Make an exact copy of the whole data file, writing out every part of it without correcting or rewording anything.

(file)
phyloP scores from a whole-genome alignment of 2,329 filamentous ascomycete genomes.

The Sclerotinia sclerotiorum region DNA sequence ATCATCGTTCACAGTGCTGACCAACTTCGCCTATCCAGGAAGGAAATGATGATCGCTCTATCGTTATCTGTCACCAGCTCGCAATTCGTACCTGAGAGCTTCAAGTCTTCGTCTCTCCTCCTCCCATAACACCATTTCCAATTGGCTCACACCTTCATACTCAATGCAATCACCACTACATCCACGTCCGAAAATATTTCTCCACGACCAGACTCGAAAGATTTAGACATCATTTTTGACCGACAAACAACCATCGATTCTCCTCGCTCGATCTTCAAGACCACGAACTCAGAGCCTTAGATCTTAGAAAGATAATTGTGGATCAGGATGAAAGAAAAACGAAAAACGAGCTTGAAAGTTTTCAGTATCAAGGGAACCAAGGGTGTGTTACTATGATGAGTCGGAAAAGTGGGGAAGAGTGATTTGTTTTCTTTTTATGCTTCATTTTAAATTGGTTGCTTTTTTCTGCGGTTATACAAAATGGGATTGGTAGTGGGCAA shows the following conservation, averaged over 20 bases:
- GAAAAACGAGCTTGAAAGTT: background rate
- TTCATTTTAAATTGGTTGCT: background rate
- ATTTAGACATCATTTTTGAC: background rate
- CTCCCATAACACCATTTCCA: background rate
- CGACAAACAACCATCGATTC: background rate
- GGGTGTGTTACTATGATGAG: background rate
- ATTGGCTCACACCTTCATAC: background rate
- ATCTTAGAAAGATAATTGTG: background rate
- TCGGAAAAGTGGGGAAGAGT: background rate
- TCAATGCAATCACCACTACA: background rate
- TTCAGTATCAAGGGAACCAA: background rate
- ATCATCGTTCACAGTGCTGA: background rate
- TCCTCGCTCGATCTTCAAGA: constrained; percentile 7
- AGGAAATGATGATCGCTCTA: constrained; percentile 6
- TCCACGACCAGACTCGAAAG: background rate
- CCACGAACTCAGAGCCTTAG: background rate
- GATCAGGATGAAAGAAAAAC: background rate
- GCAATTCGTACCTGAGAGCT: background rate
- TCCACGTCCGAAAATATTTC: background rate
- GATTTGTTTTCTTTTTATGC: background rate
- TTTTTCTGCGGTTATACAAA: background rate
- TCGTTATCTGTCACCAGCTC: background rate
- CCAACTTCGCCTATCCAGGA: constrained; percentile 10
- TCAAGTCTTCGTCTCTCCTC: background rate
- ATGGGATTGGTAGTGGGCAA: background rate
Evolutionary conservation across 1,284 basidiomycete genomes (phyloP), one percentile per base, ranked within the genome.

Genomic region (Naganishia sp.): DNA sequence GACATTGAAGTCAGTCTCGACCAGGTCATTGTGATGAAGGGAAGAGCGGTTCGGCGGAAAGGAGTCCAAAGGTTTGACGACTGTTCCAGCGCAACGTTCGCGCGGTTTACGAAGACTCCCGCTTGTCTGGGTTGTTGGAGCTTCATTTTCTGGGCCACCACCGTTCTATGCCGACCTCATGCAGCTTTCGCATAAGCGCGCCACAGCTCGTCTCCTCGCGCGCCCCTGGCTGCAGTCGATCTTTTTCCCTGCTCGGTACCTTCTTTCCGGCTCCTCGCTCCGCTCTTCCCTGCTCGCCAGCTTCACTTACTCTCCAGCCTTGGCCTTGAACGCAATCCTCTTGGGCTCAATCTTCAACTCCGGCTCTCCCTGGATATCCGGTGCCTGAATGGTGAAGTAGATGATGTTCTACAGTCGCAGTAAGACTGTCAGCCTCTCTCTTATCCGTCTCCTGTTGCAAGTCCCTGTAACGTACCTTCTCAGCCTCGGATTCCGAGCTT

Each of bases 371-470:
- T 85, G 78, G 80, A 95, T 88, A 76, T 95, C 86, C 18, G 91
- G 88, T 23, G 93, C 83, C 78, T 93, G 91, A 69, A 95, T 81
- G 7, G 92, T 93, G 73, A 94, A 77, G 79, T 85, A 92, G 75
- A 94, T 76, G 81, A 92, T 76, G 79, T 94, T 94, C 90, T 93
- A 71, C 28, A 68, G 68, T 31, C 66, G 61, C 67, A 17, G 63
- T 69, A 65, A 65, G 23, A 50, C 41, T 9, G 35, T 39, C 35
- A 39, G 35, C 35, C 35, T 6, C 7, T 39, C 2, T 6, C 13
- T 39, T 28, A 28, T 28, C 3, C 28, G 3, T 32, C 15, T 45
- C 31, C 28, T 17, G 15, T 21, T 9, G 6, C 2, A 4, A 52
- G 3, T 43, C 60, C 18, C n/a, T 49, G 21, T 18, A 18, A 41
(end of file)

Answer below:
phyloP scores from a whole-genome alignment of 2,329 filamentous ascomycete genomes.

The Sclerotinia sclerotiorum region DNA sequence ATCATCGTTCACAGTGCTGACCAACTTCGCCTATCCAGGAAGGAAATGATGATCGCTCTATCGTTATCTGTCACCAGCTCGCAATTCGTACCTGAGAGCTTCAAGTCTTCGTCTCTCCTCCTCCCATAACACCATTTCCAATTGGCTCACACCTTCATACTCAATGCAATCACCACTACATCCACGTCCGAAAATATTTCTCCACGACCAGACTCGAAAGATTTAGACATCATTTTTGACCGACAAACAACCATCGATTCTCCTCGCTCGATCTTCAAGACCACGAACTCAGAGCCTTAGATCTTAGAAAGATAATTGTGGATCAGGATGAAAGAAAAACGAAAAACGAGCTTGAAAGTTTTCAGTATCAAGGGAACCAAGGGTGTGTTACTATGATGAGTCGGAAAAGTGGGGAAGAGTGATTTGTTTTCTTTTTATGCTTCATTTTAAATTGGTTGCTTTTTTCTGCGGTTATACAAAATGGGATTGGTAGTGGGCAA shows the following conservation, averaged over 20 bases:
- GAAAAACGAGCTTGAAAGTT: background rate
- TTCATTTTAAATTGGTTGCT: background rate
- ATTTAGACATCATTTTTGAC: background rate
- CTCCCATAACACCATTTCCA: background rate
- CGACAAACAACCATCGATTC: background rate
- GGGTGTGTTACTATGATGAG: background rate
- ATTGGCTCACACCTTCATAC: background rate
- ATCTTAGAAAGATAATTGTG: background rate
- TCGGAAAAGTGGGGAAGAGT: background rate
- TCAATGCAATCACCACTACA: background rate
- TTCAGTATCAAGGGAACCAA: background rate
- ATCATCGTTCACAGTGCTGA: background rate
- TCCTCGCTCGATCTTCAAGA: constrained; percentile 7
- AGGAAATGATGATCGCTCTA: constrained; percentile 6
- TCCACGACCAGACTCGAAAG: background rate
- CCACGAACTCAGAGCCTTAG: background rate
- GATCAGGATGAAAGAAAAAC: background rate
- GCAATTCGTACCTGAGAGCT: background rate
- TCCACGTCCGAAAATATTTC: background rate
- GATTTGTTTTCTTTTTATGC: background rate
- TTTTTCTGCGGTTATACAAA: background rate
- TCGTTATCTGTCACCAGCTC: background rate
- CCAACTTCGCCTATCCAGGA: constrained; percentile 10
- TCAAGTCTTCGTCTCTCCTC: background rate
- ATGGGATTGGTAGTGGGCAA: background rate
Evolutionary conservation across 1,284 basidiomycete genomes (phyloP), one percentile per base, ranked within the genome.

Genomic region (Naganishia sp.): DNA sequence GACATTGAAGTCAGTCTCGACCAGGTCATTGTGATGAAGGGAAGAGCGGTTCGGCGGAAAGGAGTCCAAAGGTTTGACGACTGTTCCAGCGCAACGTTCGCGCGGTTTACGAAGACTCCCGCTTGTCTGGGTTGTTGGAGCTTCATTTTCTGGGCCACCACCGTTCTATGCCGACCTCATGCAGCTTTCGCATAAGCGCGCCACAGCTCGTCTCCTCGCGCGCCCCTGGCTGCAGTCGATCTTTTTCCCTGCTCGGTACCTTCTTTCCGGCTCCTCGCTCCGCTCTTCCCTGCTCGCCAGCTTCACTTACTCTCCAGCCTTGGCCTTGAACGCAATCCTCTTGGGCTCAATCTTCAACTCCGGCTCTCCCTGGATATCCGGTGCCTGAATGGTGAAGTAGATGATGTTCTACAGTCGCAGTAAGACTGTCAGCCTCTCTCTTATCCGTCTCCTGTTGCAAGTCCCTGTAACGTACCTTCTCAGCCTCGGATTCCGAGCTT

Each of bases 371-470:
- T 85, G 78, G 80, A 95, T 88, A 76, T 95, C 86, C 18, G 91
- G 88, T 23, G 93, C 83, C 78, T 93, G 91, A 69, A 95, T 81
- G 7, G 92, T 93, G 73, A 94, A 77, G 79, T 85, A 92, G 75
- A 94, T 76, G 81, A 92, T 76, G 79, T 94, T 94, C 90, T 93
- A 71, C 28, A 68, G 68, T 31, C 66, G 61, C 67, A 17, G 63
- T 69, A 65, A 65, G 23, A 50, C 41, T 9, G 35, T 39, C 35
- A 39, G 35, C 35, C 35, T 6, C 7, T 39, C 2, T 6, C 13
- T 39, T 28, A 28, T 28, C 3, C 28, G 3, T 32, C 15, T 45
- C 31, C 28, T 17, G 15, T 21, T 9, G 6, C 2, A 4, A 52
- G 3, T 43, C 60, C 18, C n/a, T 49, G 21, T 18, A 18, A 41